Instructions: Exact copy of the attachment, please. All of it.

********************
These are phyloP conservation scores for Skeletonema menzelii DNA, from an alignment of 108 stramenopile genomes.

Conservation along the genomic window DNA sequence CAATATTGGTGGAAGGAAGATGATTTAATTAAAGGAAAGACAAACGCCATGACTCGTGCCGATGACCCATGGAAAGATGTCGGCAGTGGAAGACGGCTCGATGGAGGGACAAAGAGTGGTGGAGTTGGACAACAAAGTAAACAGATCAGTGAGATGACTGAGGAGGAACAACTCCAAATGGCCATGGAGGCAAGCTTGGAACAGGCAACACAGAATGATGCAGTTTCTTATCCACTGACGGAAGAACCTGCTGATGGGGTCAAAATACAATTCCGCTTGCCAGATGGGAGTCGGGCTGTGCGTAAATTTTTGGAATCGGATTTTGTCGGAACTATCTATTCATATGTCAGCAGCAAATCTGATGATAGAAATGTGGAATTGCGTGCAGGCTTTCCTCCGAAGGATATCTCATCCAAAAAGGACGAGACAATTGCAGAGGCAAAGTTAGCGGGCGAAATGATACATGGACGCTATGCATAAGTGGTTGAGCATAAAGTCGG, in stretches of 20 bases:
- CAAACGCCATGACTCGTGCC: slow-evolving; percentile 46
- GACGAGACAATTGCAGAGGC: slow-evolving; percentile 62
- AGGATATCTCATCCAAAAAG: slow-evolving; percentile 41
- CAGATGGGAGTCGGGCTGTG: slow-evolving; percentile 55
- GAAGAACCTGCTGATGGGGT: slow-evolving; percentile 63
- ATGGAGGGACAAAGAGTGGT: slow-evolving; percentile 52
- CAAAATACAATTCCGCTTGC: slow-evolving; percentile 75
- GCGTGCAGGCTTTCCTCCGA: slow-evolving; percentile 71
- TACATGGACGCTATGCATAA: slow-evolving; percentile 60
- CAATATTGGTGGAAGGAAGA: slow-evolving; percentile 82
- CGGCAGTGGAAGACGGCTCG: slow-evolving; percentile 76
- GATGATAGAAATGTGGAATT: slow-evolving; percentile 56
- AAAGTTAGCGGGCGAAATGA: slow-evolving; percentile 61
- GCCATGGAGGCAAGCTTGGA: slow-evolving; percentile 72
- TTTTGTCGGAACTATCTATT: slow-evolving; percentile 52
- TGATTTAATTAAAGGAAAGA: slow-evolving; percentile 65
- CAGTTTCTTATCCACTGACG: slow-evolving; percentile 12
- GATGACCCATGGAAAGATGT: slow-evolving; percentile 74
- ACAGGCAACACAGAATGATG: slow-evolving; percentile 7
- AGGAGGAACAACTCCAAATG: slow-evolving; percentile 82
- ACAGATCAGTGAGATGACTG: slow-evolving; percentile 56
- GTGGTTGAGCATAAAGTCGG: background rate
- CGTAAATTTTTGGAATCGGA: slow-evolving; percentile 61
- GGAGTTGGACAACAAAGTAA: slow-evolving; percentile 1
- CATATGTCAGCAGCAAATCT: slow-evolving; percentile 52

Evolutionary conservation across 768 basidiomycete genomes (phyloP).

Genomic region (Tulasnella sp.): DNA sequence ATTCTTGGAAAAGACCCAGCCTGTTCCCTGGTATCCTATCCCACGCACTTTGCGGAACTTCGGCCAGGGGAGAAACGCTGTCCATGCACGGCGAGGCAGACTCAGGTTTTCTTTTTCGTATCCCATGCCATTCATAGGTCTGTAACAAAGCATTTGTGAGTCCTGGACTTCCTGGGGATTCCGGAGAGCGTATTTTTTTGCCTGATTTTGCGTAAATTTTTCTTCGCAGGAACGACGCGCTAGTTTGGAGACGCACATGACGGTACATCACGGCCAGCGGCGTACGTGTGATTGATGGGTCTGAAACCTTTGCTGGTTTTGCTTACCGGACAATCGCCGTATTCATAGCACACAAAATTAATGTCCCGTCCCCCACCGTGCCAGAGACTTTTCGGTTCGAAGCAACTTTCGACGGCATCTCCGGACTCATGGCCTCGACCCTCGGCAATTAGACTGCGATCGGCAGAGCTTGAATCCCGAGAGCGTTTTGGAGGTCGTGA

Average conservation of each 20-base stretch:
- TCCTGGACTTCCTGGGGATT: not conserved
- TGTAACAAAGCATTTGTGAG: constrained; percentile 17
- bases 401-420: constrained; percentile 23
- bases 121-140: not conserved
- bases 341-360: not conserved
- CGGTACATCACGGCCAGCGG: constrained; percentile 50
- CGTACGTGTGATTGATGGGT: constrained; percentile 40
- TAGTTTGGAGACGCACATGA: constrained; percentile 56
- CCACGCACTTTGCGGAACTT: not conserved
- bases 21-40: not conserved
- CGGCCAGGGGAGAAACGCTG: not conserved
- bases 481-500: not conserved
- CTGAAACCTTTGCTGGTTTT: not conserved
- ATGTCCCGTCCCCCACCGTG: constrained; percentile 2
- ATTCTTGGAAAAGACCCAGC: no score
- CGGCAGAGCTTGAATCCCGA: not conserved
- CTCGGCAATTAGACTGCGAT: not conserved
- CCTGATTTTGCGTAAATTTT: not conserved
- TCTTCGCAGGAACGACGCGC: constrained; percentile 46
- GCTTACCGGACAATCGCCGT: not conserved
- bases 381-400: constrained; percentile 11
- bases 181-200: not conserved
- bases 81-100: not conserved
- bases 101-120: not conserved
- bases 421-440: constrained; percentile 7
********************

These are phyloP conservation scores for Skeletonema menzelii DNA, from an alignment of 108 stramenopile genomes.

Conservation along the genomic window DNA sequence CAATATTGGTGGAAGGAAGATGATTTAATTAAAGGAAAGACAAACGCCATGACTCGTGCCGATGACCCATGGAAAGATGTCGGCAGTGGAAGACGGCTCGATGGAGGGACAAAGAGTGGTGGAGTTGGACAACAAAGTAAACAGATCAGTGAGATGACTGAGGAGGAACAACTCCAAATGGCCATGGAGGCAAGCTTGGAACAGGCAACACAGAATGATGCAGTTTCTTATCCACTGACGGAAGAACCTGCTGATGGGGTCAAAATACAATTCCGCTTGCCAGATGGGAGTCGGGCTGTGCGTAAATTTTTGGAATCGGATTTTGTCGGAACTATCTATTCATATGTCAGCAGCAAATCTGATGATAGAAATGTGGAATTGCGTGCAGGCTTTCCTCCGAAGGATATCTCATCCAAAAAGGACGAGACAATTGCAGAGGCAAAGTTAGCGGGCGAAATGATACATGGACGCTATGCATAAGTGGTTGAGCATAAAGTCGG, in stretches of 20 bases:
- CAAACGCCATGACTCGTGCC: slow-evolving; percentile 46
- GACGAGACAATTGCAGAGGC: slow-evolving; percentile 62
- AGGATATCTCATCCAAAAAG: slow-evolving; percentile 41
- CAGATGGGAGTCGGGCTGTG: slow-evolving; percentile 55
- GAAGAACCTGCTGATGGGGT: slow-evolving; percentile 63
- ATGGAGGGACAAAGAGTGGT: slow-evolving; percentile 52
- CAAAATACAATTCCGCTTGC: slow-evolving; percentile 75
- GCGTGCAGGCTTTCCTCCGA: slow-evolving; percentile 71
- TACATGGACGCTATGCATAA: slow-evolving; percentile 60
- CAATATTGGTGGAAGGAAGA: slow-evolving; percentile 82
- CGGCAGTGGAAGACGGCTCG: slow-evolving; percentile 76
- GATGATAGAAATGTGGAATT: slow-evolving; percentile 56
- AAAGTTAGCGGGCGAAATGA: slow-evolving; percentile 61
- GCCATGGAGGCAAGCTTGGA: slow-evolving; percentile 72
- TTTTGTCGGAACTATCTATT: slow-evolving; percentile 52
- TGATTTAATTAAAGGAAAGA: slow-evolving; percentile 65
- CAGTTTCTTATCCACTGACG: slow-evolving; percentile 12
- GATGACCCATGGAAAGATGT: slow-evolving; percentile 74
- ACAGGCAACACAGAATGATG: slow-evolving; percentile 7
- AGGAGGAACAACTCCAAATG: slow-evolving; percentile 82
- ACAGATCAGTGAGATGACTG: slow-evolving; percentile 56
- GTGGTTGAGCATAAAGTCGG: background rate
- CGTAAATTTTTGGAATCGGA: slow-evolving; percentile 61
- GGAGTTGGACAACAAAGTAA: slow-evolving; percentile 1
- CATATGTCAGCAGCAAATCT: slow-evolving; percentile 52

Evolutionary conservation across 768 basidiomycete genomes (phyloP).

Genomic region (Tulasnella sp.): DNA sequence ATTCTTGGAAAAGACCCAGCCTGTTCCCTGGTATCCTATCCCACGCACTTTGCGGAACTTCGGCCAGGGGAGAAACGCTGTCCATGCACGGCGAGGCAGACTCAGGTTTTCTTTTTCGTATCCCATGCCATTCATAGGTCTGTAACAAAGCATTTGTGAGTCCTGGACTTCCTGGGGATTCCGGAGAGCGTATTTTTTTGCCTGATTTTGCGTAAATTTTTCTTCGCAGGAACGACGCGCTAGTTTGGAGACGCACATGACGGTACATCACGGCCAGCGGCGTACGTGTGATTGATGGGTCTGAAACCTTTGCTGGTTTTGCTTACCGGACAATCGCCGTATTCATAGCACACAAAATTAATGTCCCGTCCCCCACCGTGCCAGAGACTTTTCGGTTCGAAGCAACTTTCGACGGCATCTCCGGACTCATGGCCTCGACCCTCGGCAATTAGACTGCGATCGGCAGAGCTTGAATCCCGAGAGCGTTTTGGAGGTCGTGA

Average conservation of each 20-base stretch:
- TCCTGGACTTCCTGGGGATT: not conserved
- TGTAACAAAGCATTTGTGAG: constrained; percentile 17
- bases 401-420: constrained; percentile 23
- bases 121-140: not conserved
- bases 341-360: not conserved
- CGGTACATCACGGCCAGCGG: constrained; percentile 50
- CGTACGTGTGATTGATGGGT: constrained; percentile 40
- TAGTTTGGAGACGCACATGA: constrained; percentile 56
- CCACGCACTTTGCGGAACTT: not conserved
- bases 21-40: not conserved
- CGGCCAGGGGAGAAACGCTG: not conserved
- bases 481-500: not conserved
- CTGAAACCTTTGCTGGTTTT: not conserved
- ATGTCCCGTCCCCCACCGTG: constrained; percentile 2
- ATTCTTGGAAAAGACCCAGC: no score
- CGGCAGAGCTTGAATCCCGA: not conserved
- CTCGGCAATTAGACTGCGAT: not conserved
- CCTGATTTTGCGTAAATTTT: not conserved
- TCTTCGCAGGAACGACGCGC: constrained; percentile 46
- GCTTACCGGACAATCGCCGT: not conserved
- bases 381-400: constrained; percentile 11
- bases 181-200: not conserved
- bases 81-100: not conserved
- bases 101-120: not conserved
- bases 421-440: constrained; percentile 7